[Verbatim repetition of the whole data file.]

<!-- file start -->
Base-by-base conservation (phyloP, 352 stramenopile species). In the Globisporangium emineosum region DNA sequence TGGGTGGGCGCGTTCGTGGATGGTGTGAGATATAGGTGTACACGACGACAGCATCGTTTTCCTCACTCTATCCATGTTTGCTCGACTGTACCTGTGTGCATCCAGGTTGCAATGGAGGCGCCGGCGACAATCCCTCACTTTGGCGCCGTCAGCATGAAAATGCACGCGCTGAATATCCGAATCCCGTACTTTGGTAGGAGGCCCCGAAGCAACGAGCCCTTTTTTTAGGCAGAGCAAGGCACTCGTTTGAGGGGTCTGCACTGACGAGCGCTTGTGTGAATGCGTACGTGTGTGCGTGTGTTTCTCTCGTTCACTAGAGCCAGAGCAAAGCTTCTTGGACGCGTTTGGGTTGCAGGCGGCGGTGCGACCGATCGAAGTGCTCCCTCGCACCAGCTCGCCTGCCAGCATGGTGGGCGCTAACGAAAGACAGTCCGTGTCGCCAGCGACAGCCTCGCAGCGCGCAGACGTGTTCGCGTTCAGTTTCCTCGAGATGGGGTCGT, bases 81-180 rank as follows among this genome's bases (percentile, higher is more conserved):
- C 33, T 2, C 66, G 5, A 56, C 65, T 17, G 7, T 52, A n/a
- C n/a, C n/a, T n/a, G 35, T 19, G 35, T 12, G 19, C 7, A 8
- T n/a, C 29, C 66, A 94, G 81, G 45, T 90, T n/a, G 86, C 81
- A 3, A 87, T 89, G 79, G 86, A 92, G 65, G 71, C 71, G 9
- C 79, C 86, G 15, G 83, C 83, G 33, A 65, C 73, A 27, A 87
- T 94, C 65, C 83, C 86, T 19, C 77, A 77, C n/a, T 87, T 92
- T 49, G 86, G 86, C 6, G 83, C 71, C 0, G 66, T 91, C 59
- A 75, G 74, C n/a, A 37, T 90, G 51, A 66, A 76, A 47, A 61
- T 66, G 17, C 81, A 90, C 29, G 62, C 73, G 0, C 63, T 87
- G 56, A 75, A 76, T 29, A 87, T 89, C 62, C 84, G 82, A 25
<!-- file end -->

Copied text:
Base-by-base conservation (phyloP, 352 stramenopile species). In the Globisporangium emineosum region DNA sequence TGGGTGGGCGCGTTCGTGGATGGTGTGAGATATAGGTGTACACGACGACAGCATCGTTTTCCTCACTCTATCCATGTTTGCTCGACTGTACCTGTGTGCATCCAGGTTGCAATGGAGGCGCCGGCGACAATCCCTCACTTTGGCGCCGTCAGCATGAAAATGCACGCGCTGAATATCCGAATCCCGTACTTTGGTAGGAGGCCCCGAAGCAACGAGCCCTTTTTTTAGGCAGAGCAAGGCACTCGTTTGAGGGGTCTGCACTGACGAGCGCTTGTGTGAATGCGTACGTGTGTGCGTGTGTTTCTCTCGTTCACTAGAGCCAGAGCAAAGCTTCTTGGACGCGTTTGGGTTGCAGGCGGCGGTGCGACCGATCGAAGTGCTCCCTCGCACCAGCTCGCCTGCCAGCATGGTGGGCGCTAACGAAAGACAGTCCGTGTCGCCAGCGACAGCCTCGCAGCGCGCAGACGTGTTCGCGTTCAGTTTCCTCGAGATGGGGTCGT, bases 81-180 rank as follows among this genome's bases (percentile, higher is more conserved):
- C 33, T 2, C 66, G 5, A 56, C 65, T 17, G 7, T 52, A n/a
- C n/a, C n/a, T n/a, G 35, T 19, G 35, T 12, G 19, C 7, A 8
- T n/a, C 29, C 66, A 94, G 81, G 45, T 90, T n/a, G 86, C 81
- A 3, A 87, T 89, G 79, G 86, A 92, G 65, G 71, C 71, G 9
- C 79, C 86, G 15, G 83, C 83, G 33, A 65, C 73, A 27, A 87
- T 94, C 65, C 83, C 86, T 19, C 77, A 77, C n/a, T 87, T 92
- T 49, G 86, G 86, C 6, G 83, C 71, C 0, G 66, T 91, C 59
- A 75, G 74, C n/a, A 37, T 90, G 51, A 66, A 76, A 47, A 61
- T 66, G 17, C 81, A 90, C 29, G 62, C 73, G 0, C 63, T 87
- G 56, A 75, A 76, T 29, A 87, T 89, C 62, C 84, G 82, A 25